when General Gillmore assumed command, to the 5th of July, when I was relieved of command by General Seymour:
In the early part of April last, I was assigned to command of Folly Island. I immediately set about putting the island in a state of defense, looking to its being the base of operations against Charleston. I found the island covered with a dense and impenetrable forest and tangled underwood, without roads of any description, and impassable, except by the east and west beaches, at low tides.
I immediately caused several roads to be opened, the principal of which traversed the island through its entire length, about 10 miles, and several strong batteries to be constructed at the south end, and about 2 miles from the north end. These have been reported to the proper authorities from time to time, and are alluded to here only to show the state of affairs when General Gillmore assumed command.
Immediately upon assuming command, General Gillmore communicated to me his intention of attacking Morris Island, and, in accordance with his instructions, I immediately commenced operations. The engineering operations were conducted principally under the supervision of Lieutenants Suter and Michie.
A two-fold problem had to be solved; first, to construct formidable batteries within 800 to 1,200 yards of the enemy; second, to conceal them entirely from his notice. This last was exceedingly difficult, as he, the enemy, had a lookout near Secessionville, which overlooked the position, besides having a direct view from Morris Island. However, there being a dense copse wood near the north end, we were afforded the means of solving the second part of the problem.
A few days previous to commencing operations, a steamer, in attempting to run the blockade, had run ashore on a spit of land between Morris and Folly Islands. Having taken measures to secure her cargo, the enemy opened upon me with a heavy fire; but deeming it of more importance to secure the construction of the batteries, I concealed my movements so as to leave the impression that he had driven me from the north end of the island; but, in the meantime, that point was occupied by about 1,000 men, as guards and laborers, who worked day and night, notwithstanding the heavy fire, for several days. At least 2,000 rounds were fired by the enemy without our replying, or in the least regarding it. I regret to state that several men lost their lives, and several were wounded. These operations commenced on the 15th of June, and were essentially completed by the 3rd of July. During this time, twelve 10-inch, four 8-inch mortars, twelve 30-pounder, four 20-pounder, ten 10-pounder Parrotts, and six 12-pounder Wiard guns were put in position in revetted and embrasures batteries; magazines and splinter-proofs were also constructed.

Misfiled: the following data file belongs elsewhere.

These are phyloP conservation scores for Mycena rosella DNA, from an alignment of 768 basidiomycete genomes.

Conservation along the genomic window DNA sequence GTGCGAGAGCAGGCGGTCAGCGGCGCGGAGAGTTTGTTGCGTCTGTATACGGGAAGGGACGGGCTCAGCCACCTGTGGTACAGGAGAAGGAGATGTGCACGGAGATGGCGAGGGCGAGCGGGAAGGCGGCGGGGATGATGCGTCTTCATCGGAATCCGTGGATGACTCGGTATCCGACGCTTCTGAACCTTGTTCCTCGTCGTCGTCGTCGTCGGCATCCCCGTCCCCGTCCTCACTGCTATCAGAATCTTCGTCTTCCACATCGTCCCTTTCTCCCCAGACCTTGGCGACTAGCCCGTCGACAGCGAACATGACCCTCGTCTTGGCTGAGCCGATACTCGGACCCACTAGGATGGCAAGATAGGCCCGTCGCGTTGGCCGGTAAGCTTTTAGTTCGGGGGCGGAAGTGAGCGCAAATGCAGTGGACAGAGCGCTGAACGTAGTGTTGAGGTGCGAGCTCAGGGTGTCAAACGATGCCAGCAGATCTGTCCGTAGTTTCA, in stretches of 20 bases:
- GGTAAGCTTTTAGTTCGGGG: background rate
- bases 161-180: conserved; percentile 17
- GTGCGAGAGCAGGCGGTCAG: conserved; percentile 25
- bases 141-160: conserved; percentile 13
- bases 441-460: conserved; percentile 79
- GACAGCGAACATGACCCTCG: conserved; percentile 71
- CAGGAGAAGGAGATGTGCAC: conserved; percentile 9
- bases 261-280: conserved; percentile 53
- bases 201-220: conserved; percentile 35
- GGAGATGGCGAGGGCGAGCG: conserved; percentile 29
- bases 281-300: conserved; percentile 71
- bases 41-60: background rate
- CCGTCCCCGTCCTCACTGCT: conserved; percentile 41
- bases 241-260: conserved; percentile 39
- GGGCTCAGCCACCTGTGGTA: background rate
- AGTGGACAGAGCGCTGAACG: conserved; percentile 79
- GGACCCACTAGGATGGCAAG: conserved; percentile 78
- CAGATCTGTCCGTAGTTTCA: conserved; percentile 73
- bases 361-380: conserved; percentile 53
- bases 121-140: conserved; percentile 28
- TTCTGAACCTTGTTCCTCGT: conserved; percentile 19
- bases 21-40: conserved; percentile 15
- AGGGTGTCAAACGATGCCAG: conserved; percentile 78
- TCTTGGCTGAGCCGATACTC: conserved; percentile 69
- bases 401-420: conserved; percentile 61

Each piece was supplied with 200 rounds of ammunition. These were carried to their positions during the night, and so effectually were these movements concealed that, up to the time of opening the fire of the batteries, the enemy had not the slightest idea of their existence.
I am greatly indebted to Colonel Dandy, who commanded during the construction of the works, for the efficient discipline and order which he preserved; to Lieutenants Suter and Michie, engineers, for the skill and industry displayed in selecting the position and in the construction of the works.
The mounting of the guns and supplying the ammunition was